At first, you might feel you are intruding. This is a private moment. A mother helping her daughter prepare for the outside world. On the table, tools suggest the work to be done: aluminum foil, combs, an open jar of Vaseline. The curtains are closed. The women share a glance meant only for themselves.
Then again—there’s the camera, the third member of this family tableau. It faces the mirror almost boldly. It waits to bring the scene to a future stranger.
LaToya Ruby Frazier, here seated with her mother, has said that she wants to make the pictures of her hometown of Braddock, Pennsylvania, what the Farm Security Administration “photographs would have been like if the family members had photographed themselves in the Great Depression.” Braddock is a borough of Pittsburgh; Andrew Carnegie built his first steel mill there. But most of the region’s mills closed by the 1980s. Former workers were left in poverty. Politicians treated the suburb as a ghost town, though many inhabitants had stayed. the University of Pittsburgh shut the community hospital, citing lack of use, even as industrial waste was killing workers and their relatives. Frazier’s grandmother died of pancreatic cancer. Her mother has chest pains, seizures, and shortness of breath. Notice the bottle of medication on the corner of the vanity.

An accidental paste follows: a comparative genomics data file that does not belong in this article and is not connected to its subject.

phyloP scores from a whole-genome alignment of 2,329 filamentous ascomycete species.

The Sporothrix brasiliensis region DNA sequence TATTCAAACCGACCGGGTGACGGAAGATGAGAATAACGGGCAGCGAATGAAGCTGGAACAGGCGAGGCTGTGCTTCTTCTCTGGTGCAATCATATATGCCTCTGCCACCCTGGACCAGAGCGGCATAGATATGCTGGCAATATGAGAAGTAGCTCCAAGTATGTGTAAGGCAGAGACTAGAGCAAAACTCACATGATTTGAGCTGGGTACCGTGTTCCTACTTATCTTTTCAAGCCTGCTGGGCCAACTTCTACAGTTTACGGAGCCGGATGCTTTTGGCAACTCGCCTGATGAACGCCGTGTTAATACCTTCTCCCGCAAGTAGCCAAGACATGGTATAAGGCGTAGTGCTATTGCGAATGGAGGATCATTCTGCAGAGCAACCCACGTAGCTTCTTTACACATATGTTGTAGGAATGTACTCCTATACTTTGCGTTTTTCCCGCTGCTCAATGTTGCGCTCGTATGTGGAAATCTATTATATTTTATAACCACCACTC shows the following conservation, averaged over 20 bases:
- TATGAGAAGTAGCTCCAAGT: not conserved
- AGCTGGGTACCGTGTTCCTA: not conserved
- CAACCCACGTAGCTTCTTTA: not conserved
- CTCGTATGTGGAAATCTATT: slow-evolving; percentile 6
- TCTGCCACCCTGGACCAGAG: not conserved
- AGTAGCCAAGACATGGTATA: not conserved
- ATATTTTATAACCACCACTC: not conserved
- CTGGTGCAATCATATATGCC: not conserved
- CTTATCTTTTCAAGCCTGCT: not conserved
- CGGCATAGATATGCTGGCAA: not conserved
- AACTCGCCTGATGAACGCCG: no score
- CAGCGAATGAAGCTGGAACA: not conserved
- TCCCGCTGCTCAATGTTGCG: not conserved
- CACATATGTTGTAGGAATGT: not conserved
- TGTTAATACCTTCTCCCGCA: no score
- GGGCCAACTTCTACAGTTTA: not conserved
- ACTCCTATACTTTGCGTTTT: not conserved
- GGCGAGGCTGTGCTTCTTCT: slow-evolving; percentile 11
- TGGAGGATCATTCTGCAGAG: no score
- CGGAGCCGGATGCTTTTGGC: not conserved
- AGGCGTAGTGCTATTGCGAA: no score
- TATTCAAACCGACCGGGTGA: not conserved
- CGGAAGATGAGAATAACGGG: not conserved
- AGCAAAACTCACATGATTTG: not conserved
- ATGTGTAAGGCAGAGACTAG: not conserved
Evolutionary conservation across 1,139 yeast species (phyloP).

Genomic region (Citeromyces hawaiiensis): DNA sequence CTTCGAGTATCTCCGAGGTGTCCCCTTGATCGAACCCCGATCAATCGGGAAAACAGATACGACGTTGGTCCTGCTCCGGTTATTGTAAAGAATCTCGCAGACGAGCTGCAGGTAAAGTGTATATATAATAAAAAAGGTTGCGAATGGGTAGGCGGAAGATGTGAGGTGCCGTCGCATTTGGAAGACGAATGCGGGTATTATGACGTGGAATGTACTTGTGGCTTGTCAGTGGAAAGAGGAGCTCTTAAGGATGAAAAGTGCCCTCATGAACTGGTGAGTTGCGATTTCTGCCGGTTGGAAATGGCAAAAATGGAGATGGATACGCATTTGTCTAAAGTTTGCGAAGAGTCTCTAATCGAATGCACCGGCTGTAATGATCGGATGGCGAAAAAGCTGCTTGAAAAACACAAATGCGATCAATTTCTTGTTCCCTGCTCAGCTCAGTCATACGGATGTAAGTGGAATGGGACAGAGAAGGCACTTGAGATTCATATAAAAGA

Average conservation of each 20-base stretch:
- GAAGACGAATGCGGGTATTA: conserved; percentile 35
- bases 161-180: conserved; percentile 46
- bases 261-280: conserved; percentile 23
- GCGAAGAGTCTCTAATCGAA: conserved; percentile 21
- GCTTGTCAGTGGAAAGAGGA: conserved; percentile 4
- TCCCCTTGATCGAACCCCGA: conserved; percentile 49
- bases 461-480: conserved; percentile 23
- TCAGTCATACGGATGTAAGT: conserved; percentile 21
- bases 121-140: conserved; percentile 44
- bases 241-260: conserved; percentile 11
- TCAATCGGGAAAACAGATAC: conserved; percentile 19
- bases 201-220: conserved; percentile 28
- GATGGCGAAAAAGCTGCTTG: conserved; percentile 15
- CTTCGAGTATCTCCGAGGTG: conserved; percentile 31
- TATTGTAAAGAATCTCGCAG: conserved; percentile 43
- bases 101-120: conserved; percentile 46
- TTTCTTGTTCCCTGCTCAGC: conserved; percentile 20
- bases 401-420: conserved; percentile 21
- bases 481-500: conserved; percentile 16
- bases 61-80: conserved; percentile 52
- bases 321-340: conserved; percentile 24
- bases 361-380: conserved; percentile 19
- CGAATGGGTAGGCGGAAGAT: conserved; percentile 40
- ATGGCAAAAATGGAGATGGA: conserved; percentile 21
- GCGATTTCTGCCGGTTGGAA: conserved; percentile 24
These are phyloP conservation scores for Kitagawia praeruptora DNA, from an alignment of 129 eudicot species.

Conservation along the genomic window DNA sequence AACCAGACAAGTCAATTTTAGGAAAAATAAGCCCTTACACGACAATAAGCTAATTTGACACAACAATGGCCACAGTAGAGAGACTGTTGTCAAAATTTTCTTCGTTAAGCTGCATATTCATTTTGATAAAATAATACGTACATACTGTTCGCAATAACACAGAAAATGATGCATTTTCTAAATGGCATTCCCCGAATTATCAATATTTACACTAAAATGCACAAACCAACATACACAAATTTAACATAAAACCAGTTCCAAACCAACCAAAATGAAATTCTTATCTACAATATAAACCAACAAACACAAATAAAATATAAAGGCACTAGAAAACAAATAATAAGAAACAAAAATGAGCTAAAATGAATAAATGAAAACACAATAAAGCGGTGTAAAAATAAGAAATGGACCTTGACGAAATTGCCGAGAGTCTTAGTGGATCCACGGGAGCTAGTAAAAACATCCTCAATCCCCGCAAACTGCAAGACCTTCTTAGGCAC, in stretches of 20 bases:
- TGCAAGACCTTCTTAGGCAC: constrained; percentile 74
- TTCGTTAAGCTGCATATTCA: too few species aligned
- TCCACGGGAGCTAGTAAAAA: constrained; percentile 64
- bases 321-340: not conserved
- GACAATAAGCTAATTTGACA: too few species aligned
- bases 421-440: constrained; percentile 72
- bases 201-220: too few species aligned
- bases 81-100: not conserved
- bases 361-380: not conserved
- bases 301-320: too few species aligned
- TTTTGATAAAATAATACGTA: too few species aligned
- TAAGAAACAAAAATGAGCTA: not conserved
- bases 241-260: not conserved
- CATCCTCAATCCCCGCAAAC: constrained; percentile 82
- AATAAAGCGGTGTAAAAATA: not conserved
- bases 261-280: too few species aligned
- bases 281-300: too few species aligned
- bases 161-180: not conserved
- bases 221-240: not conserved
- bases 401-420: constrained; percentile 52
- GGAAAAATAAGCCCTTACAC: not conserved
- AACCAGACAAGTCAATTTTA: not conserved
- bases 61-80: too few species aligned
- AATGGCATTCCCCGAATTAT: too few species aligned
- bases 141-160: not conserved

In The Notion of Family, her first book, Frazier alternates photographs of her mother and grandmother at home with images of the town itself. Some are photographs she began taking in her early twenties. Some recall her childhood memories. In between, we see Braddock, depleted, yet not empty. “Family” as Frazier presents it, means not only relatives but also protesters demonstrating for better healthcare and rows of apartment complexes in which other households struggle to live. the photographs have the intimacy of a familiar scene, but the book’s strength comes from all that she includes in this family album.
Madeleine Schwartz is an editor at large at Dissent. Photo: Mom Relaxing My Hair, 2005, by LaToya Ruby Frazier. © LaToya Ruby Frazier.